None of these Danger Signs is bad in itself. It is merely an indication that the author (you) is getting into trouble. If you find them in your paper, make sure that you are not confused in the ways I have described above.

 

Danger Sign 4): Naïve Plagiarism.

 

Naïve plagiarism is my term for copying passages of the text of reading assigments that were given for the class. Some students seem to believe that if they copy material out of assigned texts, that does not count as plagiarism. For example, if an exam assigns you to describe the views of Author X, some students believe that they can copy what Author X says from the textbook and hand it in. That is not an adequate response. You get no credit for copying the words of another author, even if you think that "he says it so much better than I can, I thought I’d use his words."

 

The problem is this: I need to see how well you understand the material. If you use the original author’s words, I can’t tell if you understand it or not. You need to express Author X’s opinions in your words in order for me to know that you understand his points. If you use his exact words, you don’t get credit. In fact you are plagiarizing, even though I am somewhat lenient with the problem. I do not conclude that the student has plagiarized Author X (although most professors would). Instead, I give no credit to the passage that was copied (even if it was copied with small changes, just to avoid copying exactly). So a paper that might have gotten an A, gets a C or D instead. If you plagiarize, on the other hand, you get an F not only on the exam, but also in the course.

 

Phil. 300, Fall 2006
Prof. K. DeRose
Tu, Th 9:00-10:15, CT 104

Provisional Syllabus

Brief Course Description: An investigation of the most important forms of philosophical skepticism and of the major lines of response to such skepticism.   Focus on recent work on the problem with some discussion of historical sources, especially works by Descartes and G.E. Moore.

Instructor’s Office hours: Tu 10:45-11:30, Th 12:30-1:15; CT 410
.
Books: The following books are required and should be available at Labyrinth Books, 290 York Street:

  • D: Rene Descartes, Meditations on First Philosophy: With Selections from the Objections and Replies; ed. J. Cottingham (Cambridge University Press, 1996).
  • S: DeRose, Warfield, ed., Skepticism: A Contemporary Reader (Oxford University Press, 1999).

Written Work:

  • 4-6page paper (typed, double-spaced), on one of several possible assigned topics (TBA), due Tuesday Oct. 17 at the start of class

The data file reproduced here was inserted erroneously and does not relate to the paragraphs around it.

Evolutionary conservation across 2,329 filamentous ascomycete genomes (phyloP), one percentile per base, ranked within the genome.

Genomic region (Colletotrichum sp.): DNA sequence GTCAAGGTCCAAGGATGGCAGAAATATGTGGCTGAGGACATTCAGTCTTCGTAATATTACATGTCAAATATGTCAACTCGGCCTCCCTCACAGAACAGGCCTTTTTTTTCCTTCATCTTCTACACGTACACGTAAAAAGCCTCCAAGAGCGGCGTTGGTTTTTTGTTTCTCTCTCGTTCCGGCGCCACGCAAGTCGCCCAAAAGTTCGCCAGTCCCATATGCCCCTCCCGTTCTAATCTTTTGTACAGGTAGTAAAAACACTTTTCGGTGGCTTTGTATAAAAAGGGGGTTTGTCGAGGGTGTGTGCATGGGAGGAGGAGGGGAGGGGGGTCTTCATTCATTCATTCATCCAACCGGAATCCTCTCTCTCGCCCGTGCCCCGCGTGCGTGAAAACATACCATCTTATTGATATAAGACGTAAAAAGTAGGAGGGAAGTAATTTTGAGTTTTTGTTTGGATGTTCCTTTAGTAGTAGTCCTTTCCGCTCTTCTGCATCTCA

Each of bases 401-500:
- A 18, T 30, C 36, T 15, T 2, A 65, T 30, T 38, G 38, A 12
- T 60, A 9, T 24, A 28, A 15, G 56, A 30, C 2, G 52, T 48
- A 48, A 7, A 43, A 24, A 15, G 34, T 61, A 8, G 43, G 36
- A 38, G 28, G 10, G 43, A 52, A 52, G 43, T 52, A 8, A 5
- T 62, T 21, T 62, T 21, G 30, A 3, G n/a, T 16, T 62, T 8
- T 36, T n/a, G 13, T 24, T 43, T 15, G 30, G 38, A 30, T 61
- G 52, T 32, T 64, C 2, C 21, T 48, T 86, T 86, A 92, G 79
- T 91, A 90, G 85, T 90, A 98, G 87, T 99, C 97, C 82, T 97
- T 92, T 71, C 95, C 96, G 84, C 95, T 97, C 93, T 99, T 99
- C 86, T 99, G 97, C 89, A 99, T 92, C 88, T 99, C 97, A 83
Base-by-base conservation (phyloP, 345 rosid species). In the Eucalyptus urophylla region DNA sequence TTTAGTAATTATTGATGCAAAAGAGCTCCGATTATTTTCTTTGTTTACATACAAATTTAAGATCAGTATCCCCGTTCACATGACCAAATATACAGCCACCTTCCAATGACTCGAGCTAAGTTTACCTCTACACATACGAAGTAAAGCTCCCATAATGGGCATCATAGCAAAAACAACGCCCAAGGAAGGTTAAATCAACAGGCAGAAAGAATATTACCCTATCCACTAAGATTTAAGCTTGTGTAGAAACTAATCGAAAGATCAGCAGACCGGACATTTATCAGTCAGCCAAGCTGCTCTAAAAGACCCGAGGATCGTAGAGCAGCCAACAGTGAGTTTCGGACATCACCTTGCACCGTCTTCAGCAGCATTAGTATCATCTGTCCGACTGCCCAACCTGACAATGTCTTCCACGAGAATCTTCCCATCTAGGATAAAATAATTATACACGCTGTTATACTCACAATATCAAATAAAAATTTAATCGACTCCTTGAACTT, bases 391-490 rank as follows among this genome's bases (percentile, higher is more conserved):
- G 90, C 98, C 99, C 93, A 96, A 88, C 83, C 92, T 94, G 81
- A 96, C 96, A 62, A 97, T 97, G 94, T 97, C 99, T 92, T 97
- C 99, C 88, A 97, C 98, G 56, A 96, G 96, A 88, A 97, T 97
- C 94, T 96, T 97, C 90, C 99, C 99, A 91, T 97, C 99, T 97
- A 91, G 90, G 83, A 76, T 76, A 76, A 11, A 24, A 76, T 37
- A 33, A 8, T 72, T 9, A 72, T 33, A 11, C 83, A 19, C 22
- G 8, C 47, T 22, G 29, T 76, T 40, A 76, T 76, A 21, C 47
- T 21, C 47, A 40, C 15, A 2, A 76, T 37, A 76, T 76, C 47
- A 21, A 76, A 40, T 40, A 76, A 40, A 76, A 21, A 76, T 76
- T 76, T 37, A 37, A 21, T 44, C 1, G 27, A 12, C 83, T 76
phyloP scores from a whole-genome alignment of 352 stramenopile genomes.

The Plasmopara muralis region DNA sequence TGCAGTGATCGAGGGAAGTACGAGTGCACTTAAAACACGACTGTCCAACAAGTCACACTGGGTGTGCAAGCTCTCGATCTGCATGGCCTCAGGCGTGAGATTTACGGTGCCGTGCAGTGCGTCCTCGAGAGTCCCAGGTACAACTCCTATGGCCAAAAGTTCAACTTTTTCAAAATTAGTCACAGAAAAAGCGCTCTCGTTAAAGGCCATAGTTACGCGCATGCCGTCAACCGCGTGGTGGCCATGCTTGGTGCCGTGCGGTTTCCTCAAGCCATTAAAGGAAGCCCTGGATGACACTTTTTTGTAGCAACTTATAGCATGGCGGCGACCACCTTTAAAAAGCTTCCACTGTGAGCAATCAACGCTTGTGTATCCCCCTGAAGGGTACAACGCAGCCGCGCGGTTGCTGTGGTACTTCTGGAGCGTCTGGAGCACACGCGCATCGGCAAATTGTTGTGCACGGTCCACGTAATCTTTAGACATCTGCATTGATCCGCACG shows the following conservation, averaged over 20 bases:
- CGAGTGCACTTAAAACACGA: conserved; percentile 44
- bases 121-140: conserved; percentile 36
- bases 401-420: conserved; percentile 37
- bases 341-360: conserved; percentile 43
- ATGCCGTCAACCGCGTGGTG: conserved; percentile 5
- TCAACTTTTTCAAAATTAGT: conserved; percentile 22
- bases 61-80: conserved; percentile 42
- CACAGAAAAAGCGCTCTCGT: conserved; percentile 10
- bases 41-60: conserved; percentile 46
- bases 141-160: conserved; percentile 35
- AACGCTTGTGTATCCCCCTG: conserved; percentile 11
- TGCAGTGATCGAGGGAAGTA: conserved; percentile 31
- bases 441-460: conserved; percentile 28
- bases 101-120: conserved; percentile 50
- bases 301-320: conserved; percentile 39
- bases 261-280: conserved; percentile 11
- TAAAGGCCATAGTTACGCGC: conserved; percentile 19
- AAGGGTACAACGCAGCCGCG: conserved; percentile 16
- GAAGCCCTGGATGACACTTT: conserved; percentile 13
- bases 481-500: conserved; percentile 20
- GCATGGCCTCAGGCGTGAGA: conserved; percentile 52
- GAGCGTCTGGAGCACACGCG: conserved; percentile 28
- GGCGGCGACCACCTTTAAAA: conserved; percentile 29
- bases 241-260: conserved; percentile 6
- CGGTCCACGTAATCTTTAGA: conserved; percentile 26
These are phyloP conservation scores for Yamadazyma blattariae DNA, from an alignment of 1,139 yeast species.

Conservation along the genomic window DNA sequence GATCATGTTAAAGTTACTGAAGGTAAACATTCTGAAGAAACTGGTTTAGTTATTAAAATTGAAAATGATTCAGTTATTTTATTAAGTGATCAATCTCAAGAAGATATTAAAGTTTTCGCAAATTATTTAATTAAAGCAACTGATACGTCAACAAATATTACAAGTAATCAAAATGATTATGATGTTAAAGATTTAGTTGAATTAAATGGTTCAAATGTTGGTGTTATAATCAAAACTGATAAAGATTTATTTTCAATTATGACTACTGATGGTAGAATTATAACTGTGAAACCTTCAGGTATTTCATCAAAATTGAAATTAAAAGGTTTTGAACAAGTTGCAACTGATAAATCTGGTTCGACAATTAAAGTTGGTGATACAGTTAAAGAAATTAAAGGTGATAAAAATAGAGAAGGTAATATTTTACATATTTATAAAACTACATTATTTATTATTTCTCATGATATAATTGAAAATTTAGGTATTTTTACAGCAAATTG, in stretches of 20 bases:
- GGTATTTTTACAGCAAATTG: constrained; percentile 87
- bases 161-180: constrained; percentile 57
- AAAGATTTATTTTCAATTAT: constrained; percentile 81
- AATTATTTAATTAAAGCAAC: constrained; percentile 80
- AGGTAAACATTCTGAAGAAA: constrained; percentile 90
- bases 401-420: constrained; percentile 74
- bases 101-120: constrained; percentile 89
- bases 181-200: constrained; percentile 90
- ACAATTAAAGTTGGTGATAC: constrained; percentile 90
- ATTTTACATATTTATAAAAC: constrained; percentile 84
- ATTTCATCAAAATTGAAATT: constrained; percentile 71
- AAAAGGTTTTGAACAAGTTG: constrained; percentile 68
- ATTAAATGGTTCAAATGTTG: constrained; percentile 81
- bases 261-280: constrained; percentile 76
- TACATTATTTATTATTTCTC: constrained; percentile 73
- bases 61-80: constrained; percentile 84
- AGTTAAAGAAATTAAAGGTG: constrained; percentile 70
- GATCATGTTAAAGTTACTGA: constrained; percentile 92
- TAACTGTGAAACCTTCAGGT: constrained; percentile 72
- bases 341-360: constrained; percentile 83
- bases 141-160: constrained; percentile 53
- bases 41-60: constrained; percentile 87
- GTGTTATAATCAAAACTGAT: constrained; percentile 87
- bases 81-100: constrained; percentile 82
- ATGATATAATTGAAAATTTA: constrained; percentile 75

• 1-2 page proposal for the course paper, due Tuesday, Nov. 14 at the start of class (this is a real requirement and must be completed on time; writing the paper itself without first submitting a proposal does not satisfy course requirements)
  • 7-10 page course paper, due Thursday, Dec. 7 at the start of class.
  • Final Exam, December 16, 2 PM, room TBA

Please check that these dates are possible for you given the rest of your schedule before signing up for this class.

Course papers must directly and substantially critically engage with one or more of the assigned readings for our course.  Successful papers will clearly explain the issues involved and the key argumentative moves made in the readings and/or discussed in class and sections, and will also advance the discussion/argument in significant ways with new considerations or lines of argument of your own.  In most cases, a student’s best paper topic will be where she has her best idea about the material we’ve covered in the course.  Your longer paper cannot be on the same topic that your shorter paper was on.  (Yes, I will remember.)  A 1-2 page paper proposal is due on Tuesday, Nov. 14, at the start of class.  This proposal can be turned in by e-mail attachment.  It will not be given a letter grade, though the quality of the proposal will be taken into account in determining your course grade, and the course cannot be passed without completing the proposal.  Its purpose, in addition to prodding some to start work on their papers, is to give me a chance to check whether your proposed topic is sufficiently relevant to our course, and in some cases to suggest additional reading you might want to consult in writing your paper.  The course paper itself is to be 7-10 pages (typed, double-spaced), and is due on Thursday, Dec. 7, at the start of class.  This must be submitted on paper, not by e-mail.